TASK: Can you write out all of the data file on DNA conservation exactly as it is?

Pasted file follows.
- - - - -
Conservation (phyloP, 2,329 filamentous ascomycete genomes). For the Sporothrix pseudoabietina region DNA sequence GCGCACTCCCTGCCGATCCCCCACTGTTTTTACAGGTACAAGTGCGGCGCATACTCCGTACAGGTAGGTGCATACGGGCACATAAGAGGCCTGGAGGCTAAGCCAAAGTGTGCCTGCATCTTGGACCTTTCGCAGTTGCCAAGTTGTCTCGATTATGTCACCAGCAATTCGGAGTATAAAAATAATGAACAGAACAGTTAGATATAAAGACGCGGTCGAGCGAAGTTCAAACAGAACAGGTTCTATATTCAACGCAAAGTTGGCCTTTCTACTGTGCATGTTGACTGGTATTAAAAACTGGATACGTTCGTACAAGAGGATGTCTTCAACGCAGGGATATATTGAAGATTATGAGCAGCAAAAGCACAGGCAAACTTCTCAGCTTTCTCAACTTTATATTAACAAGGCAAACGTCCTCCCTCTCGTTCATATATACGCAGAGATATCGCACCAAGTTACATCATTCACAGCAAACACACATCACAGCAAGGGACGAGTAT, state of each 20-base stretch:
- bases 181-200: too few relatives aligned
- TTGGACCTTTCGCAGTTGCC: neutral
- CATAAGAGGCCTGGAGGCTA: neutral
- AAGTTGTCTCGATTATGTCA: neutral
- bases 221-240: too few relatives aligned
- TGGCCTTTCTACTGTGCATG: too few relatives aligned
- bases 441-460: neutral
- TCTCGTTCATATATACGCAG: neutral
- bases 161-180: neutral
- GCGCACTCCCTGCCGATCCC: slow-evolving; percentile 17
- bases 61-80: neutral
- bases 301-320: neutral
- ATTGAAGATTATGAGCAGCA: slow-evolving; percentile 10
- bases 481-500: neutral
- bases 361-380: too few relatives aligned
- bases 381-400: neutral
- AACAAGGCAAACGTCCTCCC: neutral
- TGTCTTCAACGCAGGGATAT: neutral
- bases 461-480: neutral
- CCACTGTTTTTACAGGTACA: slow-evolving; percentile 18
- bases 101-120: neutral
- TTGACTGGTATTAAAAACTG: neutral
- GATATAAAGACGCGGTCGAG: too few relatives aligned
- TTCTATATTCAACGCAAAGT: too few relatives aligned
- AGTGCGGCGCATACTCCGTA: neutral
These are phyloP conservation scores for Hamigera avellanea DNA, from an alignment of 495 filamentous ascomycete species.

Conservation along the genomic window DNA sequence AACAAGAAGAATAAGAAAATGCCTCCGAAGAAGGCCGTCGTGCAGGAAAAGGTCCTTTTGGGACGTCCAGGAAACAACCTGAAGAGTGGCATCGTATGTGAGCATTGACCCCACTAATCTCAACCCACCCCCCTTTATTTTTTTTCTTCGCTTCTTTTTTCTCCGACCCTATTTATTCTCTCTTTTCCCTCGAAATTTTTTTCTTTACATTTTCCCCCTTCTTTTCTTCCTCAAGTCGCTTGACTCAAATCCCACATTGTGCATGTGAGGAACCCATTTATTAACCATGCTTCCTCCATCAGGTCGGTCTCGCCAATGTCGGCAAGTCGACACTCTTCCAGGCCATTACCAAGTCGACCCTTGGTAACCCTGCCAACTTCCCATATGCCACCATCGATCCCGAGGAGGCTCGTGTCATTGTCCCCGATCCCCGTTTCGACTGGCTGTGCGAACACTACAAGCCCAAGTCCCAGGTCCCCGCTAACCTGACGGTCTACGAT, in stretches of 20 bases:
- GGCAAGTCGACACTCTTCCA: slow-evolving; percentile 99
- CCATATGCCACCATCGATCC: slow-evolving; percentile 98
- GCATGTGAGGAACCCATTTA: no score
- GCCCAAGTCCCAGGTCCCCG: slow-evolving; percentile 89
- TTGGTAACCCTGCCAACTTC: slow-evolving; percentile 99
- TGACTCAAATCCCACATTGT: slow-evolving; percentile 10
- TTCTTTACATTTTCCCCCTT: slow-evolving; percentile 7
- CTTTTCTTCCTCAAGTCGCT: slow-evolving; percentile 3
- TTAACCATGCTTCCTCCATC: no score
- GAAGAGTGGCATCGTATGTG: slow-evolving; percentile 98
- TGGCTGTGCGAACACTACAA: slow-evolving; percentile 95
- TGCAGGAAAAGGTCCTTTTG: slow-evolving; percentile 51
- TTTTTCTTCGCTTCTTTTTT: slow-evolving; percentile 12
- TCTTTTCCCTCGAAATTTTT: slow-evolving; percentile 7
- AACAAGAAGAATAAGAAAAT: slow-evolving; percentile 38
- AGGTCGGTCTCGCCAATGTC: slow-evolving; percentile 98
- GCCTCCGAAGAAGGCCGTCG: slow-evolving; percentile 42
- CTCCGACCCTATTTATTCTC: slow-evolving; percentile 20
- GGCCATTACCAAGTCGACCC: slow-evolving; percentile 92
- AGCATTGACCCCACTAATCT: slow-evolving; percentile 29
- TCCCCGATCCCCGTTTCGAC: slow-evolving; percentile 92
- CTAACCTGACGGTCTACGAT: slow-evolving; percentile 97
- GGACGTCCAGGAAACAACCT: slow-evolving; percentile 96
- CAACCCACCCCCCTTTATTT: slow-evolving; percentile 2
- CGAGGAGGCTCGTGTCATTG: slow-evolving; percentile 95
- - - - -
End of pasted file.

Conservation (phyloP, 2,329 filamentous ascomycete genomes). For the Sporothrix pseudoabietina region DNA sequence GCGCACTCCCTGCCGATCCCCCACTGTTTTTACAGGTACAAGTGCGGCGCATACTCCGTACAGGTAGGTGCATACGGGCACATAAGAGGCCTGGAGGCTAAGCCAAAGTGTGCCTGCATCTTGGACCTTTCGCAGTTGCCAAGTTGTCTCGATTATGTCACCAGCAATTCGGAGTATAAAAATAATGAACAGAACAGTTAGATATAAAGACGCGGTCGAGCGAAGTTCAAACAGAACAGGTTCTATATTCAACGCAAAGTTGGCCTTTCTACTGTGCATGTTGACTGGTATTAAAAACTGGATACGTTCGTACAAGAGGATGTCTTCAACGCAGGGATATATTGAAGATTATGAGCAGCAAAAGCACAGGCAAACTTCTCAGCTTTCTCAACTTTATATTAACAAGGCAAACGTCCTCCCTCTCGTTCATATATACGCAGAGATATCGCACCAAGTTACATCATTCACAGCAAACACACATCACAGCAAGGGACGAGTAT, state of each 20-base stretch:
- bases 181-200: too few relatives aligned
- TTGGACCTTTCGCAGTTGCC: neutral
- CATAAGAGGCCTGGAGGCTA: neutral
- AAGTTGTCTCGATTATGTCA: neutral
- bases 221-240: too few relatives aligned
- TGGCCTTTCTACTGTGCATG: too few relatives aligned
- bases 441-460: neutral
- TCTCGTTCATATATACGCAG: neutral
- bases 161-180: neutral
- GCGCACTCCCTGCCGATCCC: slow-evolving; percentile 17
- bases 61-80: neutral
- bases 301-320: neutral
- ATTGAAGATTATGAGCAGCA: slow-evolving; percentile 10
- bases 481-500: neutral
- bases 361-380: too few relatives aligned
- bases 381-400: neutral
- AACAAGGCAAACGTCCTCCC: neutral
- TGTCTTCAACGCAGGGATAT: neutral
- bases 461-480: neutral
- CCACTGTTTTTACAGGTACA: slow-evolving; percentile 18
- bases 101-120: neutral
- TTGACTGGTATTAAAAACTG: neutral
- GATATAAAGACGCGGTCGAG: too few relatives aligned
- TTCTATATTCAACGCAAAGT: too few relatives aligned
- AGTGCGGCGCATACTCCGTA: neutral
These are phyloP conservation scores for Hamigera avellanea DNA, from an alignment of 495 filamentous ascomycete species.

Conservation along the genomic window DNA sequence AACAAGAAGAATAAGAAAATGCCTCCGAAGAAGGCCGTCGTGCAGGAAAAGGTCCTTTTGGGACGTCCAGGAAACAACCTGAAGAGTGGCATCGTATGTGAGCATTGACCCCACTAATCTCAACCCACCCCCCTTTATTTTTTTTCTTCGCTTCTTTTTTCTCCGACCCTATTTATTCTCTCTTTTCCCTCGAAATTTTTTTCTTTACATTTTCCCCCTTCTTTTCTTCCTCAAGTCGCTTGACTCAAATCCCACATTGTGCATGTGAGGAACCCATTTATTAACCATGCTTCCTCCATCAGGTCGGTCTCGCCAATGTCGGCAAGTCGACACTCTTCCAGGCCATTACCAAGTCGACCCTTGGTAACCCTGCCAACTTCCCATATGCCACCATCGATCCCGAGGAGGCTCGTGTCATTGTCCCCGATCCCCGTTTCGACTGGCTGTGCGAACACTACAAGCCCAAGTCCCAGGTCCCCGCTAACCTGACGGTCTACGAT, in stretches of 20 bases:
- GGCAAGTCGACACTCTTCCA: slow-evolving; percentile 99
- CCATATGCCACCATCGATCC: slow-evolving; percentile 98
- GCATGTGAGGAACCCATTTA: no score
- GCCCAAGTCCCAGGTCCCCG: slow-evolving; percentile 89
- TTGGTAACCCTGCCAACTTC: slow-evolving; percentile 99
- TGACTCAAATCCCACATTGT: slow-evolving; percentile 10
- TTCTTTACATTTTCCCCCTT: slow-evolving; percentile 7
- CTTTTCTTCCTCAAGTCGCT: slow-evolving; percentile 3
- TTAACCATGCTTCCTCCATC: no score
- GAAGAGTGGCATCGTATGTG: slow-evolving; percentile 98
- TGGCTGTGCGAACACTACAA: slow-evolving; percentile 95
- TGCAGGAAAAGGTCCTTTTG: slow-evolving; percentile 51
- TTTTTCTTCGCTTCTTTTTT: slow-evolving; percentile 12
- TCTTTTCCCTCGAAATTTTT: slow-evolving; percentile 7
- AACAAGAAGAATAAGAAAAT: slow-evolving; percentile 38
- AGGTCGGTCTCGCCAATGTC: slow-evolving; percentile 98
- GCCTCCGAAGAAGGCCGTCG: slow-evolving; percentile 42
- CTCCGACCCTATTTATTCTC: slow-evolving; percentile 20
- GGCCATTACCAAGTCGACCC: slow-evolving; percentile 92
- AGCATTGACCCCACTAATCT: slow-evolving; percentile 29
- TCCCCGATCCCCGTTTCGAC: slow-evolving; percentile 92
- CTAACCTGACGGTCTACGAT: slow-evolving; percentile 97
- GGACGTCCAGGAAACAACCT: slow-evolving; percentile 96
- CAACCCACCCCCCTTTATTT: slow-evolving; percentile 2
- CGAGGAGGCTCGTGTCATTG: slow-evolving; percentile 95